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Watchman, what of the night? 

Centuries ago the prophet Isaiah heard this question coming to him from afar, even from a neighboring country. (Isaiah 21:11) He stood as watchman upon the walls of Sion, jealously guarding the City of God against the sneak attacks of the enemy, and at the same time alert throughout the night for the coming of the dawn, even the dawn of the new day. He heard a voice of inquiry from Seir, which is Edom; from one who realizes the darkness of the night and longs for the morning. “What of the night?” He even repeats the question in eager anxiety. 

Was it possibly a convert from Edom? Or was it one of Jerusalem’s children who had wandered off to Edom for carnal security, and there found the darkness of sin pressing heavily upon his soul in anguish of death? It appears to have been the latter, but in any case, he is representative of those who are spiritually concerned and seek their help from God’s servant in Jerusalem. 

And this servant answers: “The morning cometh, and also the night! 

Strange answer, one would say. “The morning cometh,” does not that bring an end to the night? And if the night still lingers beyond the hour of dawn, how can the morning ever come? 

The answer lies in the summons of the watchman: “If ye will enquire, enquire ye: return, come!” From the watch tower at Jerusalem the Word of the Lord reaches out to Edom. Those of you who are burdened, seek, yea, keep enquiring. But you must not seek your dawn in Edom. Edom is Esau, and Esau is the reprobate. So that Edom represents the world of wickedness that is making its measure of iniquity full unto the day of judgment. Edom is the land of curse and death, of perpetual night. There is no dawn there.

But in Jerusalem the day dawns. For out of Sion must come the Deliverer, from the root of Jesse and out of the dead stump of David. Do you seek the dawn of the eternal day in the coming of the Christ? Then come, for you find it only in Jerusalem, in the church, where the eternal Word speaks and where the Spirit dwells. 

And they undoubtedly came. 

And saw the dawn. For the dawn did break. The Christ did come. 

But it is still night. 

The night of sin and death in an evil world. 

The prince of darkness still rules in the hearts of wicked men, who arise in proud defiance against our God and His Christ. The fool still says in his heart: God is dead! 

And since God is dead “sin” has become a bad word. They tell us that there is no such thing as sin. Social disorders? Yes. Racial inequality? To be sure. Economic problems? Many. Individual frustrations? Overwhelming. Man is “sick, sick, sick.” But a sinner? NO!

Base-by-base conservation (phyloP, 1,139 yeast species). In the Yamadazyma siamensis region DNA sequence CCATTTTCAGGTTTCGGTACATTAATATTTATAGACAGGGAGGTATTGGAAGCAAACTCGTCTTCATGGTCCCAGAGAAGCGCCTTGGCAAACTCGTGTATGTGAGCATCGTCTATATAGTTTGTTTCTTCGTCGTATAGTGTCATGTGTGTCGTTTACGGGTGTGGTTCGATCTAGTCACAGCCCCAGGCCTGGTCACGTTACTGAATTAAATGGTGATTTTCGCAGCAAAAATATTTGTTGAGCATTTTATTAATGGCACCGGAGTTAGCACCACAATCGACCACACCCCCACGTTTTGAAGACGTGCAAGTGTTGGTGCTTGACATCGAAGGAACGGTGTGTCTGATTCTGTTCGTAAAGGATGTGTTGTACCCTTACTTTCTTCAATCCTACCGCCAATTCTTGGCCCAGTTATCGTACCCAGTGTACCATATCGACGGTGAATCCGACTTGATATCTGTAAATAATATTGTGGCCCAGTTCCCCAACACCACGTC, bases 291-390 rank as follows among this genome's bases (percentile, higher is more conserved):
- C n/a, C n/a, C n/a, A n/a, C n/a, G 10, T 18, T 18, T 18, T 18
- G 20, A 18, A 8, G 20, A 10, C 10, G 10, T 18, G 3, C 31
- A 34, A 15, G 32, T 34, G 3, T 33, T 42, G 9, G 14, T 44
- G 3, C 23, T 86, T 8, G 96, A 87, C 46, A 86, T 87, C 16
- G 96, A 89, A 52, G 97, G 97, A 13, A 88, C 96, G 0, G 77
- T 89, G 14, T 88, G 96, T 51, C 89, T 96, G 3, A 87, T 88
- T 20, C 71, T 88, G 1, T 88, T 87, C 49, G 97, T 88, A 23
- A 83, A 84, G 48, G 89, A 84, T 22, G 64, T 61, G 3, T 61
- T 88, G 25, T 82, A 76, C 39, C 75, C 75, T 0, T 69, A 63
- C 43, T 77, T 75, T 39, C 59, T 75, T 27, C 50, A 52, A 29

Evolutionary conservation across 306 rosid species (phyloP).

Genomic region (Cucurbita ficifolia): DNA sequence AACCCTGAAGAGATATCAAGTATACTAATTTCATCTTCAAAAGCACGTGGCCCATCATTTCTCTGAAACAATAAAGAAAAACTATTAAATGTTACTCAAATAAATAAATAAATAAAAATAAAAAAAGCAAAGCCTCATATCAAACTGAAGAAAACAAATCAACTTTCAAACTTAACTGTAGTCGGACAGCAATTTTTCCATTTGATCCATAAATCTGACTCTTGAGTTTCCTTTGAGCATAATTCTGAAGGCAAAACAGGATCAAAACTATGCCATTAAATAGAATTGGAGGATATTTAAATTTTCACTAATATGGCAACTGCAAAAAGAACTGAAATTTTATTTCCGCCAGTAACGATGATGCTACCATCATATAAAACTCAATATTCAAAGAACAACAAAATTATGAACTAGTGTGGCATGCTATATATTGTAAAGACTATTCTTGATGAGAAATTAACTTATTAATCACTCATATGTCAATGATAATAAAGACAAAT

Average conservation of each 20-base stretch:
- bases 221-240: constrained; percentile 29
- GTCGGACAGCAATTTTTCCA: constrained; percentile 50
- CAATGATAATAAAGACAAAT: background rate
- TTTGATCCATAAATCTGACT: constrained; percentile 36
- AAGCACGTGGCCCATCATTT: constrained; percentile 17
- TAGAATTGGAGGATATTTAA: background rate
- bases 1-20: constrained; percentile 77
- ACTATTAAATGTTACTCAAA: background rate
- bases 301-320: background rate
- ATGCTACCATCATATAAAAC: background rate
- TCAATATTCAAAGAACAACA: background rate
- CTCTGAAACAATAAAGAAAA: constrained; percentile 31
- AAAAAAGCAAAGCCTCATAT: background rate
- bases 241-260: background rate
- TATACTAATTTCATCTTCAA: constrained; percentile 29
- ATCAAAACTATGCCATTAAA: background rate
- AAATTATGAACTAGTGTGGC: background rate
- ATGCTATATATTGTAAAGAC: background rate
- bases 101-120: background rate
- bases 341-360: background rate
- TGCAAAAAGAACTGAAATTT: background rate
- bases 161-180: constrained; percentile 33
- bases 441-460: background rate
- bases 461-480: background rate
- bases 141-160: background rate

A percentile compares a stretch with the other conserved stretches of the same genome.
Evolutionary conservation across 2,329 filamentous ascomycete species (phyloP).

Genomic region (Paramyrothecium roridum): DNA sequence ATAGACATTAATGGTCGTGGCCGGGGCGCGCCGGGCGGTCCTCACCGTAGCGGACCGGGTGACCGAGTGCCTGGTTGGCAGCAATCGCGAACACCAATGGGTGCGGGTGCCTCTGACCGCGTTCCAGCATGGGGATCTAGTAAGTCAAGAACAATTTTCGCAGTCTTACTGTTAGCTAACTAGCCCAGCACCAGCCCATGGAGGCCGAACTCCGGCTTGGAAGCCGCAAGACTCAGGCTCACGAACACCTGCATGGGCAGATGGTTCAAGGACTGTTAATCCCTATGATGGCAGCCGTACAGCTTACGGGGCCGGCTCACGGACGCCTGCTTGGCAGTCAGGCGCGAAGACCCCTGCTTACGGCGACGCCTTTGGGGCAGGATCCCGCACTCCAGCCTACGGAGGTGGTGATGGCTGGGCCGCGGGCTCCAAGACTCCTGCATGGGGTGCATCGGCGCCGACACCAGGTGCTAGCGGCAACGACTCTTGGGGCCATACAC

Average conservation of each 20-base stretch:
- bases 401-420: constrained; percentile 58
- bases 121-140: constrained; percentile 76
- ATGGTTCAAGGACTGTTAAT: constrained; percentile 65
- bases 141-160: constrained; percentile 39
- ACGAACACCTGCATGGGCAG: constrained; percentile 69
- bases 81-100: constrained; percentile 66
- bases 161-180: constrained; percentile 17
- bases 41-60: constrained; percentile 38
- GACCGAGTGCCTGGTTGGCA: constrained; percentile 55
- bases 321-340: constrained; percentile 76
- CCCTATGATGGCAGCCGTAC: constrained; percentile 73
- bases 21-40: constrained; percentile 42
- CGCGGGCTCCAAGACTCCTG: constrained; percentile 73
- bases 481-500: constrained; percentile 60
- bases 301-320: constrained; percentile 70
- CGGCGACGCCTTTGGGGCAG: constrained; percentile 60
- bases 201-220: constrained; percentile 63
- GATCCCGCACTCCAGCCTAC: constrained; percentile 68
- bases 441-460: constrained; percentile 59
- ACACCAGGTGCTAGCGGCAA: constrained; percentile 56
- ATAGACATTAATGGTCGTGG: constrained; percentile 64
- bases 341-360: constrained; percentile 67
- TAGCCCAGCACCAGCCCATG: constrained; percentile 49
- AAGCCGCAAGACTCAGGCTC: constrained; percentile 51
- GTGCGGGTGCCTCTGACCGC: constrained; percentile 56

God has been replaced by the vain idol “Man”. Man’s intelligence and wisdom, man’s ingenuity and skill, man’s inventions and accomplishments deserve the admiration of all the world. Man will bring about social reform, racial equality, world-wide peace and prosperity. 

There will be more time for recreation, sports, vacations, carnal satisfaction. The effort will be intensified to banish God from their thoughts and quell the plaguing voice of conscience. More cursing, more Sabbath desecration, more defiance of all decency, law and order, will fill man’s day. Hatred, immorality, sexual atrocities, theft, lying, slander, whisperings are all excusable, and can be perfectly proper, even good, if done “for the good of others.” 

Wickedness already abounds. 

The darkness thickens. 

Watchman, you do hear us? 

Thou art the Christ, the Word that became flesh. 

Thou hast spoken through the prophets of old. Thou hast dwelt among us in the flesh, so that our hands did touch Thee, our ears heard Thee, and our eyes even saw Thee. 

Thou art the Lamb of God that was slain and lives; All power is Thine in heaven and upon the earth. 

Yet Thy Holy Scriptures are being torn in shreds. We are told not to believe any more that Thou hast infallibly spoken to us on every page of Scripture. Much of the Bible, they say, is but wrapping paper. They do not tell us how much. But we are not to take the life and the walk of the saints too seriously, for much of that might be folklore. Their example and their warning evidently should not mean too much for us. 

Even Thy Words and Works while Thou didst tabernacle among us, are being questioned. And Thy holy apostles are accused of listening to old wives fables. 

If we lose Thy Word what have we left? 

Watchman, what of the night? 

The morning cometh! 

Tell My people: All flesh is as grass, and all its glory is as the flower of the field that fadeth. But the Word of the Lord abideth forever. And this is the Word which by the Gospel of the Scriptures is preached unto you. 

The Lord reigneth, let the nations tremble. Come ye out from among them. 

The night is already far spent. 

Our King cometh unto us! 

Let Sion now rejoice and be glad!